How else can we enhance the transaction? Perhaps I'm a loyal customer. The app would know this because I use it heaps. So tonight it's rewarding me with a free drink on the side. Or perhaps I'm not picking my order up – perhaps this is a delivery. It would be fantastic to be able to track my order in real time, so I know where it is and what kind of ETA to expect.
The customer journey doesn't stop once the pizza has arrived, either. Was it still hot when it arrived? Was the order correct? Was the delivery person nice? Consider building a feedback loop into that app. If customers have a bad experience they’re going to write about it on Facebook or Twitter anyway, so businesses might as well facilitate that within the app because this increases the chances of them also sharing good news ("OMG this pizza is AMAZING") – and you want as many people to know about positive experiences, too (which should be the norm, right?). The app could even prompt customers to give feedback and share their thoughts twenty minutes or so after the order is delivered, now that their hunger has been satisfied. Or maybe three minutes, if we want them to Instagram the experience as well.
Okay. Pizza. Arguably a pretty beige example, if at least a tasty one. But already I hope you can see the range of additional activities that can be introduced when even one platform additional to the desktop is introduced.
What if we consider other emerging devices, such as smart TVs or sat-navs.
During the commercial break: "That looks good; let’s order one now."
Or on the road: "Hungry? You're not far from one of our stores. Order now and have it ready for drive through or dine in when you get here."
"Dine in? Okay, we've booked you a table. Enjoy the free wi-fi."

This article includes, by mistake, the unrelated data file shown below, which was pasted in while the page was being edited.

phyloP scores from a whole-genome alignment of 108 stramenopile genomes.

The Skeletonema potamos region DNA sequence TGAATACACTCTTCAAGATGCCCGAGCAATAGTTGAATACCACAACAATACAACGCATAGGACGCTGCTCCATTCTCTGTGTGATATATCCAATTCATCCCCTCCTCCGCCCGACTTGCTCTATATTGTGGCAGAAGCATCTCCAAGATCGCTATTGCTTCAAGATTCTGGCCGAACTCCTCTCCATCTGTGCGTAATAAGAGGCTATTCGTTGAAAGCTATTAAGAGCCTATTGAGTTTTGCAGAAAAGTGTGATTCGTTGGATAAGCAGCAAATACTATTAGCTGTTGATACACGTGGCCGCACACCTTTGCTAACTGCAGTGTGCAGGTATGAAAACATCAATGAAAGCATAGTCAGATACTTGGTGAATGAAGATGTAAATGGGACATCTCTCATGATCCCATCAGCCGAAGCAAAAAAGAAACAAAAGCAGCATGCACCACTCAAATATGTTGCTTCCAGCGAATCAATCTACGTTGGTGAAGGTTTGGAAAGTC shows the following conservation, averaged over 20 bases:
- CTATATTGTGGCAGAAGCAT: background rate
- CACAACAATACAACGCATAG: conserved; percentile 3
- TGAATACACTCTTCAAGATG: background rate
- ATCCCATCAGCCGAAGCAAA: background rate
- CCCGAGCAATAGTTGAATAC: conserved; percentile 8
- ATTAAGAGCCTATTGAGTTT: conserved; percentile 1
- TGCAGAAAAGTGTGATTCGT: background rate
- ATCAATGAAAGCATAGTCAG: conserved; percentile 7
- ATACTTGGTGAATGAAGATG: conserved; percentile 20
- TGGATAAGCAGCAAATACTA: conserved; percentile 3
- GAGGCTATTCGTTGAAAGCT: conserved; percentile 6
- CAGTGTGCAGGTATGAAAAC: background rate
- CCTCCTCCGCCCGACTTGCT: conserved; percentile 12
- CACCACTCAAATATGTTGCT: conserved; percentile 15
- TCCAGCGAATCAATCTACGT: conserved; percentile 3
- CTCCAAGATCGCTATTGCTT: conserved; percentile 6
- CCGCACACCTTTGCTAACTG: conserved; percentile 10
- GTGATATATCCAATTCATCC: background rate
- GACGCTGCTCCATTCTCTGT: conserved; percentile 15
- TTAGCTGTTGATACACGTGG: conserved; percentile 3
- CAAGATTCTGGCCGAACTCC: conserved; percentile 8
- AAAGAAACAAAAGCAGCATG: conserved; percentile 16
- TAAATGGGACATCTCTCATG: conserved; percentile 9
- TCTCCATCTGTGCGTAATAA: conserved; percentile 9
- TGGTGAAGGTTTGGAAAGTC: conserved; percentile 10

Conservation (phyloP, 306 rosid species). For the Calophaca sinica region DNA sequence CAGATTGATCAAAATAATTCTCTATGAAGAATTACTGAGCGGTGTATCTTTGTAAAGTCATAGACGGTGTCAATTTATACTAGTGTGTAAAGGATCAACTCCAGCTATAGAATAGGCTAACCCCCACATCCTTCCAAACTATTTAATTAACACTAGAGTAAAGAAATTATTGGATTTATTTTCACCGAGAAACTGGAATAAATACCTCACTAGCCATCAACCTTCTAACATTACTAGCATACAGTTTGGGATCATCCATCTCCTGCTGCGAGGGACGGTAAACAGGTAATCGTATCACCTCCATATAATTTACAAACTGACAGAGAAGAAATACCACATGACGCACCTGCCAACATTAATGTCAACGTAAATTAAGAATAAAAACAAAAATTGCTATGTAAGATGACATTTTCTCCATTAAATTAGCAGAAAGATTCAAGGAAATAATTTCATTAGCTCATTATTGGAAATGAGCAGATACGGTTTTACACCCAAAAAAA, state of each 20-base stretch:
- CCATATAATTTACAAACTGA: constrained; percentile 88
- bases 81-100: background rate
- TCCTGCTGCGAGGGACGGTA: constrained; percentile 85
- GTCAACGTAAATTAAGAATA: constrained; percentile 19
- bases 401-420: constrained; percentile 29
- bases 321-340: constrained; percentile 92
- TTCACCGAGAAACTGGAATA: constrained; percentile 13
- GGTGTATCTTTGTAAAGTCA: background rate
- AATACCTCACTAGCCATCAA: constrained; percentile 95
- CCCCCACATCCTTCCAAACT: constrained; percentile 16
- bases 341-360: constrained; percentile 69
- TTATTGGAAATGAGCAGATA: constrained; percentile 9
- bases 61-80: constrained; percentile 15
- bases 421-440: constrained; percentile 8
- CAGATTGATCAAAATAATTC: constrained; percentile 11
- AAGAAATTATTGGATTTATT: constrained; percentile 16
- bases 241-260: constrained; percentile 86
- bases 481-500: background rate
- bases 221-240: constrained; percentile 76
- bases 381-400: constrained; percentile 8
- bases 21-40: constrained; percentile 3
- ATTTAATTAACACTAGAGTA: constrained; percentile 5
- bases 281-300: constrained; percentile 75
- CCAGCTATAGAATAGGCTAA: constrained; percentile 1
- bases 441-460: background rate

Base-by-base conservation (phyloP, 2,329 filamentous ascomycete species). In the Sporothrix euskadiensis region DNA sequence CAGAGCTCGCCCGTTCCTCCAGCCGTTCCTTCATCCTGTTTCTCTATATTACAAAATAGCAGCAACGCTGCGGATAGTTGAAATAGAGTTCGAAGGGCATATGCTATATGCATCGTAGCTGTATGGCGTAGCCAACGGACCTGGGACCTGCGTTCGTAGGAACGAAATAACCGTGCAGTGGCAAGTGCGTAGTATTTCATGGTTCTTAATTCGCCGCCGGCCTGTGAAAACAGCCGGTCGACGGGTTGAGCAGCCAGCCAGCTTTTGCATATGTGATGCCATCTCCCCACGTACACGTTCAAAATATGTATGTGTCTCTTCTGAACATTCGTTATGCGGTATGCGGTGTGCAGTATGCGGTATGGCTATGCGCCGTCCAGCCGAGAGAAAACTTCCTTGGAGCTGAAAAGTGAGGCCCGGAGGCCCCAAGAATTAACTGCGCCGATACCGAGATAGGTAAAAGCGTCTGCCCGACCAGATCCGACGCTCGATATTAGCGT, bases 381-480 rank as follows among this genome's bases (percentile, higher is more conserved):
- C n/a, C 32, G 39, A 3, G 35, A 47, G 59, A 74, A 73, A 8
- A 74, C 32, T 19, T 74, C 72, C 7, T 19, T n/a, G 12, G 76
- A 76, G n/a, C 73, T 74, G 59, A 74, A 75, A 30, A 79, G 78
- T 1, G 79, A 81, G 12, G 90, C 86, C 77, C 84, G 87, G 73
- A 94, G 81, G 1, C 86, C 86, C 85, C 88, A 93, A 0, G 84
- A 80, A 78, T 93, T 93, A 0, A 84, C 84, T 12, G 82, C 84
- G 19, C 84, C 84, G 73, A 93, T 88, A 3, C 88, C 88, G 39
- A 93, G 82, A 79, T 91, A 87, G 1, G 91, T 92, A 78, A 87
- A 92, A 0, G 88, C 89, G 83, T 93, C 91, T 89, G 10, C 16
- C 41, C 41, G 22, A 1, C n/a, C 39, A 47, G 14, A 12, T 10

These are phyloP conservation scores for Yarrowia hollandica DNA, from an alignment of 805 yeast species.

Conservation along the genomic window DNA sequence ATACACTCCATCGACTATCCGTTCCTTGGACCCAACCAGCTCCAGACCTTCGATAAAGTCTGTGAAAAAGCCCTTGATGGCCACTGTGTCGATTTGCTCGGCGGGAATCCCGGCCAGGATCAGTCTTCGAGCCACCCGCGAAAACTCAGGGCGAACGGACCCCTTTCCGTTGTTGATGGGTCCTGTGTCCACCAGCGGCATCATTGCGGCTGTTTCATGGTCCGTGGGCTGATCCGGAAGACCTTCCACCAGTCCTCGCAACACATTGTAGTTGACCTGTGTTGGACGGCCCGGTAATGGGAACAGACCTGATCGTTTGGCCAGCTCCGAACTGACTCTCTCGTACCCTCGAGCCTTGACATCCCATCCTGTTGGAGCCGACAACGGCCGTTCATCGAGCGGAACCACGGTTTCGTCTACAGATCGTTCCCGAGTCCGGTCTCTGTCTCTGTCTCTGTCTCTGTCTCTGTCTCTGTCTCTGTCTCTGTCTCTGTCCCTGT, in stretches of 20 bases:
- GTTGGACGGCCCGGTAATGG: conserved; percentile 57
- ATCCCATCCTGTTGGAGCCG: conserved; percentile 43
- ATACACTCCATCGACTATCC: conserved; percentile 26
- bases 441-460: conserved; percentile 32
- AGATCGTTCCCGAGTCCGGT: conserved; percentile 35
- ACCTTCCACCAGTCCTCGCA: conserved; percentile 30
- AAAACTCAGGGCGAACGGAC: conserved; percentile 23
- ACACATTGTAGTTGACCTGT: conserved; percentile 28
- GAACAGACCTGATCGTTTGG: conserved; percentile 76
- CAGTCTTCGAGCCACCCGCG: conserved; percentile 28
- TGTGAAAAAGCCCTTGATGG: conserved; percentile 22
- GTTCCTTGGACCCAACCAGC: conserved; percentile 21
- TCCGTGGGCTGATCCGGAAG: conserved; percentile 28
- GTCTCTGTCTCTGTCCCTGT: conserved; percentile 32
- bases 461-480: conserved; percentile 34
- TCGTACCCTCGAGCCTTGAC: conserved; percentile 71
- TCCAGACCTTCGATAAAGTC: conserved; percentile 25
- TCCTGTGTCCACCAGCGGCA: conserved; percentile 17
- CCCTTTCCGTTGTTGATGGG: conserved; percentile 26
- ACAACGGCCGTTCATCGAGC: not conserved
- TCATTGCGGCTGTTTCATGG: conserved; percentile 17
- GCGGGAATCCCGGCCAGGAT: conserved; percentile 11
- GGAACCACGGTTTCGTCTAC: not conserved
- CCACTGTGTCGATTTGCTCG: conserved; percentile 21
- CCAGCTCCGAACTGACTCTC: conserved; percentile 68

Even still, we're only looking at a simple purchase-and-consume system. On the other side of the coin, staff need to know what to make and when to start preparing it, and delivery drivers need to know where to go, any special instructions, and how to ensure they get each pizza delivered in the 30 minute timeframe while minimising travel and petrol costs – so route planning becomes essential. Maybe we could look at tagging each physical pizza so we know when it goes in and out of the system. Sure you've got systems that have all this information already, but are they freely available for your drivers on their personal cell phones? Are they as integrated as they really should be?
Further still, consider a scenario such as international travel where research, planning, booking, transport, accommodation and sight-seeing all come into the equation. And even customers managing their spending along the way, or getting help with language issues, if the ecosystem is really diverse. "Welcome to Paris CDG - here's how to find the railway station," or in Germany, "Follow the AUSGANG signs to station's exit." "Travel emergency? Hang on while we get one of our travel consultants in your country to call you and make new arrangements. It's a good thing you bought insurance!"
When we cast our gaze beyond the simple paradigm of selecting a product, paying for it, and getting it delivered, we start to see the numerous opportunities where digital technology can build an ecosystem that enhances the experience for customers and staff involved in the journey; adding personal touches, efficiencies and pleasant nice-to-haves. These all come together to create good customer experiences. And good experiences – getting that hot, tasty pizza delivered to my door on-time and without hassle – make happy customers; and happy customers ensure repeat business.
Brad Gallen is a Digital Strategist in Intergen’s Web and Digital Strategy team. When he’s not thinking about pizza, he’s helping businesses to be bold and brave in their adoption of digital strategies.